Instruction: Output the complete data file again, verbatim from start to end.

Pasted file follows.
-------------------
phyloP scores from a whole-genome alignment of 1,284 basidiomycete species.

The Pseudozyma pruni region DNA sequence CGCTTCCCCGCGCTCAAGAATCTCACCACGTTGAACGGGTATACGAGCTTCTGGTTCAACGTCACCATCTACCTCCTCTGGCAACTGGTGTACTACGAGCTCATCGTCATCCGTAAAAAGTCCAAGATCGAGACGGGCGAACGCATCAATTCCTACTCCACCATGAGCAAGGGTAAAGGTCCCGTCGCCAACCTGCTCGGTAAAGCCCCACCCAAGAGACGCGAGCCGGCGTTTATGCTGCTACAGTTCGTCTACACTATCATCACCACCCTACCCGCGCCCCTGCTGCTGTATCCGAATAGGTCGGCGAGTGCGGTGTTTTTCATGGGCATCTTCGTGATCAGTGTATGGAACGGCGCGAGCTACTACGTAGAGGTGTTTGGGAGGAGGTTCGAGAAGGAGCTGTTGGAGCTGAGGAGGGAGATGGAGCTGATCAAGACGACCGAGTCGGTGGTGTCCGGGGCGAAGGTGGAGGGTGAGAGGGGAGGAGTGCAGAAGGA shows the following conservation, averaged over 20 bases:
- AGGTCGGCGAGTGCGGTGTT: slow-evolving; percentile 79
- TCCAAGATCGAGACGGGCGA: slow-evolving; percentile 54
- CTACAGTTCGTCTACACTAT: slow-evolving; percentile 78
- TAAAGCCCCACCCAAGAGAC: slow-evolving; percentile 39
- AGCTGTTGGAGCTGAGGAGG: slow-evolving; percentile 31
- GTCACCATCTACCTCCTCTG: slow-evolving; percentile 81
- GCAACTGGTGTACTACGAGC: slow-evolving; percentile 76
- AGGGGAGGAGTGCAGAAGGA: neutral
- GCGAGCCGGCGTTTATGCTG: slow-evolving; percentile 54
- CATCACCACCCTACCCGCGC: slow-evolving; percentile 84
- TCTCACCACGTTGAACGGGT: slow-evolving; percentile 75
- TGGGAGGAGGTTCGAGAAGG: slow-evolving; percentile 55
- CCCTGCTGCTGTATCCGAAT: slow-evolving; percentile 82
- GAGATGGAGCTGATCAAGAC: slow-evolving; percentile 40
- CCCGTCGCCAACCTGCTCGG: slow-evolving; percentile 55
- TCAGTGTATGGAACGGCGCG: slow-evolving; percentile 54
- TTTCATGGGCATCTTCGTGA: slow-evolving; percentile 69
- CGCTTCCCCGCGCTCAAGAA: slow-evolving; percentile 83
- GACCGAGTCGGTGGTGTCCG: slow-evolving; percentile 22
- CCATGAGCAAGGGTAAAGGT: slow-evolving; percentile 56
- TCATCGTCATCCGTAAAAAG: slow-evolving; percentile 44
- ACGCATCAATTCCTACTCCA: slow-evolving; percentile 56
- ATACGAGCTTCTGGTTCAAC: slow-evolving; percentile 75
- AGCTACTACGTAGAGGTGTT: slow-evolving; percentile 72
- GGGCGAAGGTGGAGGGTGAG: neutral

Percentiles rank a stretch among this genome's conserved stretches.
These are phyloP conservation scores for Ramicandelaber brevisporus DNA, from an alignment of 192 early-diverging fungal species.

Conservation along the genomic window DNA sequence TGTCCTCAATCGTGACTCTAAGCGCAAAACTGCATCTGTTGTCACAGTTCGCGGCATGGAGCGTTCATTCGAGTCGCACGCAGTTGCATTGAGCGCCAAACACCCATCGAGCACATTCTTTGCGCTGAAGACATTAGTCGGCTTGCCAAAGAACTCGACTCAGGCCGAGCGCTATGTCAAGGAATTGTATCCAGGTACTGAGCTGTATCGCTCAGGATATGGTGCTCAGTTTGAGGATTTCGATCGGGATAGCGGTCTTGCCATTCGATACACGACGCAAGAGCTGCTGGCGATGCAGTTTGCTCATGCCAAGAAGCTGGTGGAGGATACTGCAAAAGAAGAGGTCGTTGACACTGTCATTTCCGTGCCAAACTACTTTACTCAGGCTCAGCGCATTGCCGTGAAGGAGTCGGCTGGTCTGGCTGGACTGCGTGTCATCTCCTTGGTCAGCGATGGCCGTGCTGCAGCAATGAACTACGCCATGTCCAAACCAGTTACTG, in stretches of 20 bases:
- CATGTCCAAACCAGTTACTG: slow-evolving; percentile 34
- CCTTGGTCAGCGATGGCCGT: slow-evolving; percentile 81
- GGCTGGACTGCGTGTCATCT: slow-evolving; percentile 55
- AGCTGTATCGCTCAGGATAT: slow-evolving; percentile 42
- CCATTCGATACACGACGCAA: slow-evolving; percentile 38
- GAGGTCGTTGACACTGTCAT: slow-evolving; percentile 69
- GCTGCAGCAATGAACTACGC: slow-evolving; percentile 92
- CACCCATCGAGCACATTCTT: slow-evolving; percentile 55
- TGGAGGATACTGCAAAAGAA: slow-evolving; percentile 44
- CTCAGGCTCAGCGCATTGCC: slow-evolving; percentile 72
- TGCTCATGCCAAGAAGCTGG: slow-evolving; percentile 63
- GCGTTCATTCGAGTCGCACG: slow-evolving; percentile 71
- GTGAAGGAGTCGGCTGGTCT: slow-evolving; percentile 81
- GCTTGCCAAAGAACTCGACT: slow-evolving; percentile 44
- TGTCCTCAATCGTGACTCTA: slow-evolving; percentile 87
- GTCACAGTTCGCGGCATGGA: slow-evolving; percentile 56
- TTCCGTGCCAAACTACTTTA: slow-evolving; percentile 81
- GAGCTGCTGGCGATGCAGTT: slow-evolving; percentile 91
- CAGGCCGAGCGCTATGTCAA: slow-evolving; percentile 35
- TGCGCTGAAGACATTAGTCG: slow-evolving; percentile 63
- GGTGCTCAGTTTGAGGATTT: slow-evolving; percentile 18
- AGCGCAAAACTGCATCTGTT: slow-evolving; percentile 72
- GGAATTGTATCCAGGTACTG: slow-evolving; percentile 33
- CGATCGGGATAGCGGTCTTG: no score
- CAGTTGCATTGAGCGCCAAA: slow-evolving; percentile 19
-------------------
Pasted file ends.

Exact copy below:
phyloP scores from a whole-genome alignment of 1,284 basidiomycete species.

The Pseudozyma pruni region DNA sequence CGCTTCCCCGCGCTCAAGAATCTCACCACGTTGAACGGGTATACGAGCTTCTGGTTCAACGTCACCATCTACCTCCTCTGGCAACTGGTGTACTACGAGCTCATCGTCATCCGTAAAAAGTCCAAGATCGAGACGGGCGAACGCATCAATTCCTACTCCACCATGAGCAAGGGTAAAGGTCCCGTCGCCAACCTGCTCGGTAAAGCCCCACCCAAGAGACGCGAGCCGGCGTTTATGCTGCTACAGTTCGTCTACACTATCATCACCACCCTACCCGCGCCCCTGCTGCTGTATCCGAATAGGTCGGCGAGTGCGGTGTTTTTCATGGGCATCTTCGTGATCAGTGTATGGAACGGCGCGAGCTACTACGTAGAGGTGTTTGGGAGGAGGTTCGAGAAGGAGCTGTTGGAGCTGAGGAGGGAGATGGAGCTGATCAAGACGACCGAGTCGGTGGTGTCCGGGGCGAAGGTGGAGGGTGAGAGGGGAGGAGTGCAGAAGGA shows the following conservation, averaged over 20 bases:
- AGGTCGGCGAGTGCGGTGTT: slow-evolving; percentile 79
- TCCAAGATCGAGACGGGCGA: slow-evolving; percentile 54
- CTACAGTTCGTCTACACTAT: slow-evolving; percentile 78
- TAAAGCCCCACCCAAGAGAC: slow-evolving; percentile 39
- AGCTGTTGGAGCTGAGGAGG: slow-evolving; percentile 31
- GTCACCATCTACCTCCTCTG: slow-evolving; percentile 81
- GCAACTGGTGTACTACGAGC: slow-evolving; percentile 76
- AGGGGAGGAGTGCAGAAGGA: neutral
- GCGAGCCGGCGTTTATGCTG: slow-evolving; percentile 54
- CATCACCACCCTACCCGCGC: slow-evolving; percentile 84
- TCTCACCACGTTGAACGGGT: slow-evolving; percentile 75
- TGGGAGGAGGTTCGAGAAGG: slow-evolving; percentile 55
- CCCTGCTGCTGTATCCGAAT: slow-evolving; percentile 82
- GAGATGGAGCTGATCAAGAC: slow-evolving; percentile 40
- CCCGTCGCCAACCTGCTCGG: slow-evolving; percentile 55
- TCAGTGTATGGAACGGCGCG: slow-evolving; percentile 54
- TTTCATGGGCATCTTCGTGA: slow-evolving; percentile 69
- CGCTTCCCCGCGCTCAAGAA: slow-evolving; percentile 83
- GACCGAGTCGGTGGTGTCCG: slow-evolving; percentile 22
- CCATGAGCAAGGGTAAAGGT: slow-evolving; percentile 56
- TCATCGTCATCCGTAAAAAG: slow-evolving; percentile 44
- ACGCATCAATTCCTACTCCA: slow-evolving; percentile 56
- ATACGAGCTTCTGGTTCAAC: slow-evolving; percentile 75
- AGCTACTACGTAGAGGTGTT: slow-evolving; percentile 72
- GGGCGAAGGTGGAGGGTGAG: neutral

Percentiles rank a stretch among this genome's conserved stretches.
These are phyloP conservation scores for Ramicandelaber brevisporus DNA, from an alignment of 192 early-diverging fungal species.

Conservation along the genomic window DNA sequence TGTCCTCAATCGTGACTCTAAGCGCAAAACTGCATCTGTTGTCACAGTTCGCGGCATGGAGCGTTCATTCGAGTCGCACGCAGTTGCATTGAGCGCCAAACACCCATCGAGCACATTCTTTGCGCTGAAGACATTAGTCGGCTTGCCAAAGAACTCGACTCAGGCCGAGCGCTATGTCAAGGAATTGTATCCAGGTACTGAGCTGTATCGCTCAGGATATGGTGCTCAGTTTGAGGATTTCGATCGGGATAGCGGTCTTGCCATTCGATACACGACGCAAGAGCTGCTGGCGATGCAGTTTGCTCATGCCAAGAAGCTGGTGGAGGATACTGCAAAAGAAGAGGTCGTTGACACTGTCATTTCCGTGCCAAACTACTTTACTCAGGCTCAGCGCATTGCCGTGAAGGAGTCGGCTGGTCTGGCTGGACTGCGTGTCATCTCCTTGGTCAGCGATGGCCGTGCTGCAGCAATGAACTACGCCATGTCCAAACCAGTTACTG, in stretches of 20 bases:
- CATGTCCAAACCAGTTACTG: slow-evolving; percentile 34
- CCTTGGTCAGCGATGGCCGT: slow-evolving; percentile 81
- GGCTGGACTGCGTGTCATCT: slow-evolving; percentile 55
- AGCTGTATCGCTCAGGATAT: slow-evolving; percentile 42
- CCATTCGATACACGACGCAA: slow-evolving; percentile 38
- GAGGTCGTTGACACTGTCAT: slow-evolving; percentile 69
- GCTGCAGCAATGAACTACGC: slow-evolving; percentile 92
- CACCCATCGAGCACATTCTT: slow-evolving; percentile 55
- TGGAGGATACTGCAAAAGAA: slow-evolving; percentile 44
- CTCAGGCTCAGCGCATTGCC: slow-evolving; percentile 72
- TGCTCATGCCAAGAAGCTGG: slow-evolving; percentile 63
- GCGTTCATTCGAGTCGCACG: slow-evolving; percentile 71
- GTGAAGGAGTCGGCTGGTCT: slow-evolving; percentile 81
- GCTTGCCAAAGAACTCGACT: slow-evolving; percentile 44
- TGTCCTCAATCGTGACTCTA: slow-evolving; percentile 87
- GTCACAGTTCGCGGCATGGA: slow-evolving; percentile 56
- TTCCGTGCCAAACTACTTTA: slow-evolving; percentile 81
- GAGCTGCTGGCGATGCAGTT: slow-evolving; percentile 91
- CAGGCCGAGCGCTATGTCAA: slow-evolving; percentile 35
- TGCGCTGAAGACATTAGTCG: slow-evolving; percentile 63
- GGTGCTCAGTTTGAGGATTT: slow-evolving; percentile 18
- AGCGCAAAACTGCATCTGTT: slow-evolving; percentile 72
- GGAATTGTATCCAGGTACTG: slow-evolving; percentile 33
- CGATCGGGATAGCGGTCTTG: no score
- CAGTTGCATTGAGCGCCAAA: slow-evolving; percentile 19